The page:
You can also inspect the belt itself if you're still not sure, but it usually requires the belt to be removed. If you see fraying on the edge of a belt this usually indicates rubbing a misaligned pulley, if it was happening for long enough. Glazed grooves or edges of the belt indicate that the belt was overheating from excessive slipping.


Causes of slipping

The most basic cause for slipping would be a simply worn belt. It usually shouldn't cause the belt to slip, but it might it if wasn't replaced after previous repairs. The only way here is to replace it.

Another simple cause is fluid contamination. Coolant, oil, power steering fluid and brake fluid can seep into the ridges, attracting dirt and causing slippage. Cleaning the belt and pulleys off with a rubber friendly degreaser should help.

If the belt is in pristine condition and dry, yet still slips - the reason is most likely insufficient tension provided by the belt tensioner. Usually on newer cars the tensioner is spring loaded and retains tension automatically. If the tensioner does not do its job - it needs to be replaced. I believe manual tensioners exist as well, which means they might need to be adjusted as the belt ages and stretches.

A temporary fix for a slipping belt could be belt dressing, as suggested in the comments. It's a sticky substance that basically increases the friction between the belt and the pulleys, reducing slippage. However it also attracts dirt, which will need cleaning off the pulleys when the belt will finally be replaced.


Causes of rubbing

If the belt is rubbing a misaligned pulley, then one of the pulleys has a different offset (parallel misalignment) or a different angle (angular misalignment) than the rest. Parallel misalignment occurs when the pulley is not pressed onto the shaft far enough or pressed too far. This can be checked by placing a straight ruler across adjacent pulleys - they should be perfectly parallel. There might also be lateral looseness in the pulley because of a failing bearing, which would not be shown by this test. If the misalignment is angular, it is likely caused by a worn bearing as well. In either case a bearing problem can be found by taking off the belt and grabbing each of the pulleys, giving them a few tugs and shakes - there should be practically no wobble.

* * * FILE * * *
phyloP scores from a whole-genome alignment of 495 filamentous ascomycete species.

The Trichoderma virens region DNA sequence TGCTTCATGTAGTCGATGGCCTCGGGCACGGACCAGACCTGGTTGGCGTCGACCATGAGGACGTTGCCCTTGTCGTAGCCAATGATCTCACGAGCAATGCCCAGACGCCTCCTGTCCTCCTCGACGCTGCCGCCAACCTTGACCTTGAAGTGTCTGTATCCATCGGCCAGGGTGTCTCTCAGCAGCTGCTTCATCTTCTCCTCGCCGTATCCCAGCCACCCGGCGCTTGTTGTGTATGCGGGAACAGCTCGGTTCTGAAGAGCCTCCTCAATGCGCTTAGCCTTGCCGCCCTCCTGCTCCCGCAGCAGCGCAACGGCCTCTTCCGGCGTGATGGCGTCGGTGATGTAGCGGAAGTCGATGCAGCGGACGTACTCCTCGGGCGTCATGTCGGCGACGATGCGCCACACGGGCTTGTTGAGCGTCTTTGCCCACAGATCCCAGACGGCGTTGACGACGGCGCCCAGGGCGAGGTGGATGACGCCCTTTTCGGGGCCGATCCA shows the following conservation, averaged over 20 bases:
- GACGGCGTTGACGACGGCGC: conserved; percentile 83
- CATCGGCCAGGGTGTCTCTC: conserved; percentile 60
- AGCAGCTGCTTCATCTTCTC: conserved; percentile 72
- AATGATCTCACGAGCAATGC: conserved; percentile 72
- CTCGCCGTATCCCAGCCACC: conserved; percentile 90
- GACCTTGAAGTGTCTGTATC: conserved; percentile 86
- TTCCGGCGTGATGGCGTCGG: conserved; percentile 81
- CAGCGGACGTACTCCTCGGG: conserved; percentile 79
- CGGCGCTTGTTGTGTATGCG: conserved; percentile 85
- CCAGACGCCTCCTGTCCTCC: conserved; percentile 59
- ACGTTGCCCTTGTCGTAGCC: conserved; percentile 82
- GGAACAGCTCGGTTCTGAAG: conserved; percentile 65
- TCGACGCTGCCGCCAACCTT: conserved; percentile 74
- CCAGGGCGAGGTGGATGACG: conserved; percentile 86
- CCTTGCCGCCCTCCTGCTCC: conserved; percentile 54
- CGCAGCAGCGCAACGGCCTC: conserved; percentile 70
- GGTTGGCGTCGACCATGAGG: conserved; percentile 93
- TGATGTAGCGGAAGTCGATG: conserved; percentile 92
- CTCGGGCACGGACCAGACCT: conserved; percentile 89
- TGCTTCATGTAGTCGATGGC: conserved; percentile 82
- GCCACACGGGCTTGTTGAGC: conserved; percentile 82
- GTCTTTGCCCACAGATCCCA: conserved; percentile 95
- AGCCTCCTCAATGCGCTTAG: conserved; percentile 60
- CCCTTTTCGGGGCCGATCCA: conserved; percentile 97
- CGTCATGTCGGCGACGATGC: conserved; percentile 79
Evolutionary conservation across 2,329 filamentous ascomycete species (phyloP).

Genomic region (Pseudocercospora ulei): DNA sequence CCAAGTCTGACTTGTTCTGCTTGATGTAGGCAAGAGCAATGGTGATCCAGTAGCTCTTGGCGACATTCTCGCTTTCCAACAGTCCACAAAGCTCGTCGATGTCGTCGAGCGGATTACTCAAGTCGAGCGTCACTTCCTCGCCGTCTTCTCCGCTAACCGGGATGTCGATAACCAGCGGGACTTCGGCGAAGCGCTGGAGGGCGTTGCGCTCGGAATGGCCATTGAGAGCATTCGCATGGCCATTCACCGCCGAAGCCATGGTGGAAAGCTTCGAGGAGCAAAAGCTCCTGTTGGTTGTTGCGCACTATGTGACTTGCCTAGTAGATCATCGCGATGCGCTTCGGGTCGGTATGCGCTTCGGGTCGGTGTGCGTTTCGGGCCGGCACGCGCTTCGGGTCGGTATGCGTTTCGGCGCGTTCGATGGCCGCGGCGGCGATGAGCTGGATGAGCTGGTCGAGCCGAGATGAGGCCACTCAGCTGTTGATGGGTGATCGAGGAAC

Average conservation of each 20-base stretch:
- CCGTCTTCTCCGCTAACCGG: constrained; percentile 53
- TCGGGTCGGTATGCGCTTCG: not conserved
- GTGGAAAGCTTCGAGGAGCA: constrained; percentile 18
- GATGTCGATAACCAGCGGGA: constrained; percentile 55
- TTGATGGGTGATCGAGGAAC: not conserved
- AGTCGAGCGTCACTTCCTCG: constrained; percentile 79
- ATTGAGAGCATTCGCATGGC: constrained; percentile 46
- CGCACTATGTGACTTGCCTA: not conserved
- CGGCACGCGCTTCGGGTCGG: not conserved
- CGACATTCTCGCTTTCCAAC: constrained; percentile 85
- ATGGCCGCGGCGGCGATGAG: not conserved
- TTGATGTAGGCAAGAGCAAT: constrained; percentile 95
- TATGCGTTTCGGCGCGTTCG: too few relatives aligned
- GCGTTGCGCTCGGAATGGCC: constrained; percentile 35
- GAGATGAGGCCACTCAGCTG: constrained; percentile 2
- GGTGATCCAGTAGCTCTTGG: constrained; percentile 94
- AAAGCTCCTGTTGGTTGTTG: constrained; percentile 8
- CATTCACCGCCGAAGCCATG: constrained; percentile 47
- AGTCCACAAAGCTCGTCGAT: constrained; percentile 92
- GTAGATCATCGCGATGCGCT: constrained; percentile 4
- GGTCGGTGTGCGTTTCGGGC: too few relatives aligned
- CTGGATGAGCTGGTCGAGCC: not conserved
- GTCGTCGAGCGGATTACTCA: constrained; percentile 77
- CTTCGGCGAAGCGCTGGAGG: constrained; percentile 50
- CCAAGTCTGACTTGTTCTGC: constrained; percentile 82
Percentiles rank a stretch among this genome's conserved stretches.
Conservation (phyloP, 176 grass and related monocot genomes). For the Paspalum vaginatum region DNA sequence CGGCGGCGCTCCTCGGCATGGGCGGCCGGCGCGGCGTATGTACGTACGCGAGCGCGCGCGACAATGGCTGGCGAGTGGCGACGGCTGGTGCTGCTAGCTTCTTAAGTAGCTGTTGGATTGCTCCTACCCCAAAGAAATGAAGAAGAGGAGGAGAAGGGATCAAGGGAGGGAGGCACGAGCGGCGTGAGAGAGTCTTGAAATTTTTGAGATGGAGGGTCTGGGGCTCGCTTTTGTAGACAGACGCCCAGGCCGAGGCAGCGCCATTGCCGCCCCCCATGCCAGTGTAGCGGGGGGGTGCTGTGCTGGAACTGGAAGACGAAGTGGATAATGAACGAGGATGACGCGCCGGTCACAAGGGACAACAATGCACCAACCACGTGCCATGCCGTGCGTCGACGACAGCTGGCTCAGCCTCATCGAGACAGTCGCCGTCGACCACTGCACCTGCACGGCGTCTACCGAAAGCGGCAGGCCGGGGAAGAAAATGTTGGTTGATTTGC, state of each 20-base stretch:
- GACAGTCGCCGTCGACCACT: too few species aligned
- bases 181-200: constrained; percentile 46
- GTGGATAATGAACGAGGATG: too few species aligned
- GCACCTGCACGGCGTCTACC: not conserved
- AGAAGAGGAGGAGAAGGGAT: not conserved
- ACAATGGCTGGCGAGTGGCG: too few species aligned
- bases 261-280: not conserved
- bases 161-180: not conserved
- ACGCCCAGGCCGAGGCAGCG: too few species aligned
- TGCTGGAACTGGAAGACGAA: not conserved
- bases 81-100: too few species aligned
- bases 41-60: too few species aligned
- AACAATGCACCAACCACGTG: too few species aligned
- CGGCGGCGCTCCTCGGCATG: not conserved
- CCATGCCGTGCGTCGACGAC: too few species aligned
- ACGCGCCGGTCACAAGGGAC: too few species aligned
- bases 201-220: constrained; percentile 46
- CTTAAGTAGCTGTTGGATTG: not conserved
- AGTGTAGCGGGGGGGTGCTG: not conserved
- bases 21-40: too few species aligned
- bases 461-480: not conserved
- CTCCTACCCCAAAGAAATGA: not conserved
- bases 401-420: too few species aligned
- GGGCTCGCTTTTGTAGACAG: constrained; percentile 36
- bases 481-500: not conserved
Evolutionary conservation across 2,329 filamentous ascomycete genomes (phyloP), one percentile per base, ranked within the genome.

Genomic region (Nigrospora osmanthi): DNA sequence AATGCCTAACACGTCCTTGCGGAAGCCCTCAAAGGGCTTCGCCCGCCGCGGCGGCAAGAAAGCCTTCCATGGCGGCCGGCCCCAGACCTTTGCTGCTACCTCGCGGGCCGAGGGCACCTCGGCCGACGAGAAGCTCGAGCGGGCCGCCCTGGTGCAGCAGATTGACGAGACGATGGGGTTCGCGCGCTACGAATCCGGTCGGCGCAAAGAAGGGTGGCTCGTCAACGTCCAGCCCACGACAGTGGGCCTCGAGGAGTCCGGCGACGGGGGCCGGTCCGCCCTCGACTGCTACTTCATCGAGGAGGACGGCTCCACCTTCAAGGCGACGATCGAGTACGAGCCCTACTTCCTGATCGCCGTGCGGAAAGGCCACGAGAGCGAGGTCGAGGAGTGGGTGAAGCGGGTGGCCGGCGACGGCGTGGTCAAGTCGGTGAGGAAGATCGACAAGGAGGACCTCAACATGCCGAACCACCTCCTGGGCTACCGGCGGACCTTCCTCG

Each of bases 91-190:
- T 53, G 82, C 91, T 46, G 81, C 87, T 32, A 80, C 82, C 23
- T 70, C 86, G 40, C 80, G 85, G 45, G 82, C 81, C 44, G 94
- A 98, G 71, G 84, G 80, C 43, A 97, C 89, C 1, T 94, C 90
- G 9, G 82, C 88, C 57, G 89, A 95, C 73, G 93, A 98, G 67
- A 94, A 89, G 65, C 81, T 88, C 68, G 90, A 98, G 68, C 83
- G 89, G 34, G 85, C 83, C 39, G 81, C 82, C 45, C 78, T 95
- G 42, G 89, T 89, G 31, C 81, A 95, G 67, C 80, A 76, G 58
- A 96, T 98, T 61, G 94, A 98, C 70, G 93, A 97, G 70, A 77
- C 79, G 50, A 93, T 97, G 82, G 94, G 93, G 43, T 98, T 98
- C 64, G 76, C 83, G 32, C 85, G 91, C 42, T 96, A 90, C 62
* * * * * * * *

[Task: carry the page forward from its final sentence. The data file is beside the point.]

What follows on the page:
Pulley misalignment types

(borrowed from flowcontrolnetwork.com)


If there are any inaccuracies in this text - please feel free to edit, my knowledge might be flawed here.

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It sounds from the comments that you have eliminated belt slip as the culprit due to the sound of the squeak (and lack of squeal).

If you can pinpoint the squeaking to one specific pulley, it is likely the bearings for that pulley are on their last legs. Bearings perform better under heavier loads, which could explain why the squeak goes away at higher RPMs.